Thursday, June 20, 2013

IRA Convention Highlights Post #7: Dystopia and Adoption Literature

As I've commented several times, my favorite sessions at the IRA Convention are the author panels. In the dystopia panel I attended on Sunday, I hadn't read any of the authors, but I still enjoyed the conversation. The three authors were Marie Lu, D.J. MacHale and Susan Beth Pfeffer.

The last session I attended on Sunday was an overview of YA books about adoption.  Here's the description:
In this interactive session, presenters will share insights gained from analysis of 41 contemporary fiction YA books. For teachers seeking to make a difference with rich content for adolescent readers, adoption literature raises significant questions about what family structures and contexts are valued, who has power and choice in relationships, and how adolescents are positioned and viewed. Themes emerging from the analysis have relevance beyond the adoption topic, as individual books and recurring themes reveal related, often unexamined, assumptions about race, gender roles, class and privilege, sex and sexuality, religion, and the role of social context in personal development.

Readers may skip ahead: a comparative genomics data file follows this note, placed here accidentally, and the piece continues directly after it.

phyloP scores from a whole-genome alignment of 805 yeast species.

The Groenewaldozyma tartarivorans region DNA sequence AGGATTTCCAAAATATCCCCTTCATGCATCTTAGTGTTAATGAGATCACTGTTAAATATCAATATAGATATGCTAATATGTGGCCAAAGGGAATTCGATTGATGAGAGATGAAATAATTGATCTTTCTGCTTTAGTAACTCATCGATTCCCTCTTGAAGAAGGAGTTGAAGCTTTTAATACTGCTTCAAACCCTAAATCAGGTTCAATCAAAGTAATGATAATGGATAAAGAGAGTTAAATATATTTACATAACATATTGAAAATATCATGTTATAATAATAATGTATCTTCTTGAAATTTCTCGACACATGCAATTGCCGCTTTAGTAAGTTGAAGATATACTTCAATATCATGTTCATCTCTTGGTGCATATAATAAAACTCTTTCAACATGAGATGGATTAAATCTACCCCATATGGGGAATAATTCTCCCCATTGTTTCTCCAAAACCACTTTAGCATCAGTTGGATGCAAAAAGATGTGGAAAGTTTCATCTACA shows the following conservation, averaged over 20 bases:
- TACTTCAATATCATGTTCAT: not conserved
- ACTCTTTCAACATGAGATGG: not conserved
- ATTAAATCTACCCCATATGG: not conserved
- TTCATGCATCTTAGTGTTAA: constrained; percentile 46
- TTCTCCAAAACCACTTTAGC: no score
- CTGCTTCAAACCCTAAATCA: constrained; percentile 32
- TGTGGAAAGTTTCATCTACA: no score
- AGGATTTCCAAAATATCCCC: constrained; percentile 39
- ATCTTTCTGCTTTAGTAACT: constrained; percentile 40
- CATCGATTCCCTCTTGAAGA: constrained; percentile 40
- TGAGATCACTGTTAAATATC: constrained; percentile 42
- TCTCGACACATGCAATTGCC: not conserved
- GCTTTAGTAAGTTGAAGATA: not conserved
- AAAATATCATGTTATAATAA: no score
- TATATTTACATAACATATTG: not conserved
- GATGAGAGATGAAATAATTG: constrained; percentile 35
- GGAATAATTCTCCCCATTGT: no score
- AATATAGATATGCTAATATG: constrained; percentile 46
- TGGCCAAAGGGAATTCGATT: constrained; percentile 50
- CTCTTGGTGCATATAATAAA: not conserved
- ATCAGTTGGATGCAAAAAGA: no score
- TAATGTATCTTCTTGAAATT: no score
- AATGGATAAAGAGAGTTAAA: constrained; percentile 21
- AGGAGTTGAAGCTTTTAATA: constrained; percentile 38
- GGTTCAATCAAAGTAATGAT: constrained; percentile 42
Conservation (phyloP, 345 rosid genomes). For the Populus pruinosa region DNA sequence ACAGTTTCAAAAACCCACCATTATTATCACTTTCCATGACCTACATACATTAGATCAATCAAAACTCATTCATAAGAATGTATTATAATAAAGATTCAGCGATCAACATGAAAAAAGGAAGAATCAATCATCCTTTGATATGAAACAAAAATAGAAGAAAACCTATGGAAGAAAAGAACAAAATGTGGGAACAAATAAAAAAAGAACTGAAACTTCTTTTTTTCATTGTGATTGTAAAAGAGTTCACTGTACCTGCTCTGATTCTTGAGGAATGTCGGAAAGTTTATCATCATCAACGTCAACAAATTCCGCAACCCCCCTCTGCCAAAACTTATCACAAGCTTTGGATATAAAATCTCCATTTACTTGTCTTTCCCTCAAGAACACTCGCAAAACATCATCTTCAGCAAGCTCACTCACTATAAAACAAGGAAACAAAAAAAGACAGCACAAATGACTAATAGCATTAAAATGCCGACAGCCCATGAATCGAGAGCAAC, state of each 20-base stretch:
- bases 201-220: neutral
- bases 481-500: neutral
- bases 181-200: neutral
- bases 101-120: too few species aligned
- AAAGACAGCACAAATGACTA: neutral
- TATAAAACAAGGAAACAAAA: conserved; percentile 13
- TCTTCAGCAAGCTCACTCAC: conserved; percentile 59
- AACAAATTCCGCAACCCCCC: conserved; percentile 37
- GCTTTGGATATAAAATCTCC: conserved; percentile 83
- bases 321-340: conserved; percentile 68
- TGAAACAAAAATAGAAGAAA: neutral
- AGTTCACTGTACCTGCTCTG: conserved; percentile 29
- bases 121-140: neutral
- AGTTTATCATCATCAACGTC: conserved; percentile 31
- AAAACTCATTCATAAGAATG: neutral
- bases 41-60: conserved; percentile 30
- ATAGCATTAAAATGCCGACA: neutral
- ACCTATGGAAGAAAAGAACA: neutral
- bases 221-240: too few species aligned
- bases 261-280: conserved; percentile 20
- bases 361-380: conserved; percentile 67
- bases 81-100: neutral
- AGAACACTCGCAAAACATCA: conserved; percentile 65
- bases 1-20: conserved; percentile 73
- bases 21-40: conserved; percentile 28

The presenter, Dr. Sue Christian Parsons, from Oklahoma State University, did an excellent job of discussing the themes in these books, and the way each member of the adoption triad - child, birth parents, adoptive parents - is presented. It looks as though the handout, and list of novels, isn't included on the IRA site. I had only read two of the books, Three Black Swans, by Caroline Cooney, and Carpe Diem, by Autumn Cornwell. (I enjoyed the first, reviewed here, less than I have other Cooney books, and thought the second was excellent.  I reviewed it here.)   In both cases, I had rather uncritically accepted the stereotypical portrayals of the members of the triad, just as the presenter said that readers often do. Parsons called for YA novels that contain more nuanced portrayals of adoptions. When it comes to adoption (and many other topics), I recognize that I very much need education from those who know a lot more than I do. I remember, when I was in my early 20s, spending time with a mother and her adopted daughter. I asked some blundering question using the words, "real mother." My friend very gently and respectfully said to me, "We don't use the words 'real mother' in this house." Then she gave me some alternative language to use. I cringe now to think that I would have been so insensitive, but I am thankful for the opportunity to learn better ways. This session was part of my ongoing education, and I am going to seek out more of these books to read with a more critical lens. 

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